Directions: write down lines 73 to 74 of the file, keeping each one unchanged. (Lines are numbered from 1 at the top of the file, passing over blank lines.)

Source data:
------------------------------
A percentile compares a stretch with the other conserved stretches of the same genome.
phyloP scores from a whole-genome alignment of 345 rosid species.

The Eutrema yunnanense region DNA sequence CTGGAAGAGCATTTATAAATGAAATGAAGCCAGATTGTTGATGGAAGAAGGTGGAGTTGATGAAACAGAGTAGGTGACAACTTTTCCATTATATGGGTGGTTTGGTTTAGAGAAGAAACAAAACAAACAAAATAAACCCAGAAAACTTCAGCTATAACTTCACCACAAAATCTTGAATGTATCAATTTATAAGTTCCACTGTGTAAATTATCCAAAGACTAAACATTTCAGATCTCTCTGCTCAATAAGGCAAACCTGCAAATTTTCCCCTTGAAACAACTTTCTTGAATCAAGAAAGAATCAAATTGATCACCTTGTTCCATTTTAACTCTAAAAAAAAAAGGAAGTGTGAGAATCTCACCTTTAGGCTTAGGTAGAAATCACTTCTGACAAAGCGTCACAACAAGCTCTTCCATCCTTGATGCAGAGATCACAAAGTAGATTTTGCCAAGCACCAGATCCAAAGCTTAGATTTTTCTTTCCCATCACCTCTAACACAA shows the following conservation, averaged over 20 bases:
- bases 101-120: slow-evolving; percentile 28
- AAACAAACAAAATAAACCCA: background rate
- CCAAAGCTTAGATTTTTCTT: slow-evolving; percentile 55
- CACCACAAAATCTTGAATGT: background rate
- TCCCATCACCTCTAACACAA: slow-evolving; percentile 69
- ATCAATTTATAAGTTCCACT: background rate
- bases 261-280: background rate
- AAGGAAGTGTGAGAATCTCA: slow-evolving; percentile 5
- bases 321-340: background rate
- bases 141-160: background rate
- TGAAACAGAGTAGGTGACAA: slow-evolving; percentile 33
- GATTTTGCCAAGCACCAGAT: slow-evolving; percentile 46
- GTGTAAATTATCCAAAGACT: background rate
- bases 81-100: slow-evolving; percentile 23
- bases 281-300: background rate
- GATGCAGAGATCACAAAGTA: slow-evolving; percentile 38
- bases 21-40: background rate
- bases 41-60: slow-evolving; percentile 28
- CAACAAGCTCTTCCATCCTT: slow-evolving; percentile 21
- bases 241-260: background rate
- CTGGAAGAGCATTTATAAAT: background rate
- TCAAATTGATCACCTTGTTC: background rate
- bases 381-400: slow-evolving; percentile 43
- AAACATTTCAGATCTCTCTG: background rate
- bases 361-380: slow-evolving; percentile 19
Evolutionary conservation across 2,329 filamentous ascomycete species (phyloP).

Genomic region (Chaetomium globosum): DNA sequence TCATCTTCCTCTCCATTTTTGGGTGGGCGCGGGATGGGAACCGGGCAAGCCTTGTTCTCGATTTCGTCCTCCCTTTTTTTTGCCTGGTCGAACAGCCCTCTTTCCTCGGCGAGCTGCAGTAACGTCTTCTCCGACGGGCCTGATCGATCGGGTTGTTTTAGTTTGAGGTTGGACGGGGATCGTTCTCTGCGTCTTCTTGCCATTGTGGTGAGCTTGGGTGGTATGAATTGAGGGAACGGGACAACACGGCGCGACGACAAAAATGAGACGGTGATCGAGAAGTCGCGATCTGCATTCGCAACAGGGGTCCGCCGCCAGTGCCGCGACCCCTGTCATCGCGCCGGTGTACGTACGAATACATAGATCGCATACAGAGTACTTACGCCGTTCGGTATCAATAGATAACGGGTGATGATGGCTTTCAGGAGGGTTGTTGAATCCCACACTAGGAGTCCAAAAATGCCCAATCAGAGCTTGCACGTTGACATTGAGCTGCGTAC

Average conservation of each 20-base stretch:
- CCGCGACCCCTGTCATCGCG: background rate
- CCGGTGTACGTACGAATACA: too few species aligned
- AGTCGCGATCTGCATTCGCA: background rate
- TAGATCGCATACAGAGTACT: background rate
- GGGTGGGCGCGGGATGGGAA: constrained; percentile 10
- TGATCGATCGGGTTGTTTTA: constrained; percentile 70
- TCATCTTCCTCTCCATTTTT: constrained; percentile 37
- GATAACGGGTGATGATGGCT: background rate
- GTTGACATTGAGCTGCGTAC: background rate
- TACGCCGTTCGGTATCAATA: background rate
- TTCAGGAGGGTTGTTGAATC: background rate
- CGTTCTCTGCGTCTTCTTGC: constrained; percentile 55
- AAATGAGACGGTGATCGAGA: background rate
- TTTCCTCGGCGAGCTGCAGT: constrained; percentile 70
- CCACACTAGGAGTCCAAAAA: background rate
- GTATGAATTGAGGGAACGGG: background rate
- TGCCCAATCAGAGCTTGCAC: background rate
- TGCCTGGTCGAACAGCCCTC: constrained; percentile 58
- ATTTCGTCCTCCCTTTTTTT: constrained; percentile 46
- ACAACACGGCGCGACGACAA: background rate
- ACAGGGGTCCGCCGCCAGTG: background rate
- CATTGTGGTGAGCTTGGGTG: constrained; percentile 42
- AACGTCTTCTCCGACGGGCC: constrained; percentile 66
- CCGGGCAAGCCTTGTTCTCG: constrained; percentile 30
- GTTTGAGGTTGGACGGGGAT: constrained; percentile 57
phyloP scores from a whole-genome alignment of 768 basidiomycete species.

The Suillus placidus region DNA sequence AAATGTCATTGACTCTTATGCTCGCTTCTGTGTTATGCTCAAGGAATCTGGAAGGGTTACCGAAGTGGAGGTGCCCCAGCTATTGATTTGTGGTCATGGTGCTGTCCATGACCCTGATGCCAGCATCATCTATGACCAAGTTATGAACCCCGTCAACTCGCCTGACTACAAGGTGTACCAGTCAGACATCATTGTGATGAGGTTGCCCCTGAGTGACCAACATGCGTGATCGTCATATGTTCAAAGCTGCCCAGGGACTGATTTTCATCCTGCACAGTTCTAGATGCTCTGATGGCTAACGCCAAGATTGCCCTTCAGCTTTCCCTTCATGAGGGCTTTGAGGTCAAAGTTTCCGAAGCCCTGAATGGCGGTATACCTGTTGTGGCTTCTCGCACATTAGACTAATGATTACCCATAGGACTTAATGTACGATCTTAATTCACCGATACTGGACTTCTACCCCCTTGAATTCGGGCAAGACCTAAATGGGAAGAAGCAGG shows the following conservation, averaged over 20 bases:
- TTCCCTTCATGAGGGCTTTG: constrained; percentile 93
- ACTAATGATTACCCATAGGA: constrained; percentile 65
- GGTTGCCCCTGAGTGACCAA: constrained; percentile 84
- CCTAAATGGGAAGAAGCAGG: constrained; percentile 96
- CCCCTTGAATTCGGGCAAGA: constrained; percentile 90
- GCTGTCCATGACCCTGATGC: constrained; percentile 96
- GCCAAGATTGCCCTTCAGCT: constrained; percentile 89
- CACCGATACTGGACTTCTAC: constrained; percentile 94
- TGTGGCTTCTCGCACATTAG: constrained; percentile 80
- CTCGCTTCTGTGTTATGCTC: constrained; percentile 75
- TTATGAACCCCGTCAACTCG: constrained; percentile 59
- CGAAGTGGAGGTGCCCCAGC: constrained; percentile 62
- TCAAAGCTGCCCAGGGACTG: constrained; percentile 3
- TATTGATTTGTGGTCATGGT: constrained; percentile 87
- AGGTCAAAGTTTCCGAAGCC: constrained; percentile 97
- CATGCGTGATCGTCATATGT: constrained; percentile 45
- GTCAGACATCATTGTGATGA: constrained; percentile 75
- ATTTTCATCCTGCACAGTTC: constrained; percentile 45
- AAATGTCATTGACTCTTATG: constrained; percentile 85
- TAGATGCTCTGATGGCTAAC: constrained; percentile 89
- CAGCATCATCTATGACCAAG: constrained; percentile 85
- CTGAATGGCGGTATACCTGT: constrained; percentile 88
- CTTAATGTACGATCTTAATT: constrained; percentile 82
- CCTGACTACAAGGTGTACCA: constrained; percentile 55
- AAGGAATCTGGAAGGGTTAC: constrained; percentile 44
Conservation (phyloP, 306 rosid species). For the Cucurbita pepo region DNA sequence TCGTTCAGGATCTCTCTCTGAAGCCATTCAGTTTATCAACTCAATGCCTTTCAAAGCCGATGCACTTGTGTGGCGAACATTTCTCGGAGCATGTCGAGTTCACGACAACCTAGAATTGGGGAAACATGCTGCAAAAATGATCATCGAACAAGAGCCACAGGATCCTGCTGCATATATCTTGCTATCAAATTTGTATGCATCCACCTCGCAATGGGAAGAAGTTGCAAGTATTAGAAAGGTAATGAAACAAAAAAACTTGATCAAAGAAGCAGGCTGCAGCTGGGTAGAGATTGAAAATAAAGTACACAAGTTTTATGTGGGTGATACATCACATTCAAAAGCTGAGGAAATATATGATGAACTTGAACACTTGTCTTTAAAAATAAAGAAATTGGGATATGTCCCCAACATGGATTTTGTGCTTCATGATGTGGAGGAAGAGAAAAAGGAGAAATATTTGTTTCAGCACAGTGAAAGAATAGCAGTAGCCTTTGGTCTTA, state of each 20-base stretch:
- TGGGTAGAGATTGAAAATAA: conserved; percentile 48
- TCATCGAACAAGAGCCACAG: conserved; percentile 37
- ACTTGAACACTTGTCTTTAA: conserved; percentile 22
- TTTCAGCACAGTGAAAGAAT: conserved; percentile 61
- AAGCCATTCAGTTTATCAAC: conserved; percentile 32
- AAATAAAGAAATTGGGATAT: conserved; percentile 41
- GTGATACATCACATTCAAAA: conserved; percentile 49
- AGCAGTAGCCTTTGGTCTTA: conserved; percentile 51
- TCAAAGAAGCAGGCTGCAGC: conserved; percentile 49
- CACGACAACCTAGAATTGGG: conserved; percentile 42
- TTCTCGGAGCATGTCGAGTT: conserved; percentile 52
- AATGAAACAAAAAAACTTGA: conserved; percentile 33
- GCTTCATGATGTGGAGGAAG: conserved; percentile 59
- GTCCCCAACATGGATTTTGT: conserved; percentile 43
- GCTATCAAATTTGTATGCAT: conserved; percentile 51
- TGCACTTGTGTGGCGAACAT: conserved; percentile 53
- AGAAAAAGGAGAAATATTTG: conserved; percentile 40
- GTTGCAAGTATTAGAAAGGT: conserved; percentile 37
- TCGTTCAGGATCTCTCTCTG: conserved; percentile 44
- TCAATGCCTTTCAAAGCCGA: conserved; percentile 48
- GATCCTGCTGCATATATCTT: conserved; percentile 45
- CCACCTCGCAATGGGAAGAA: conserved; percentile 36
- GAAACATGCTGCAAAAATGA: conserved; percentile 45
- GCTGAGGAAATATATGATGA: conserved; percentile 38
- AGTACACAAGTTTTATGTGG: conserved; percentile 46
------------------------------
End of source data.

- AGGTCAAAGTTTCCGAAGCC: constrained; percentile 97
- CATGCGTGATCGTCATATGT: constrained; percentile 45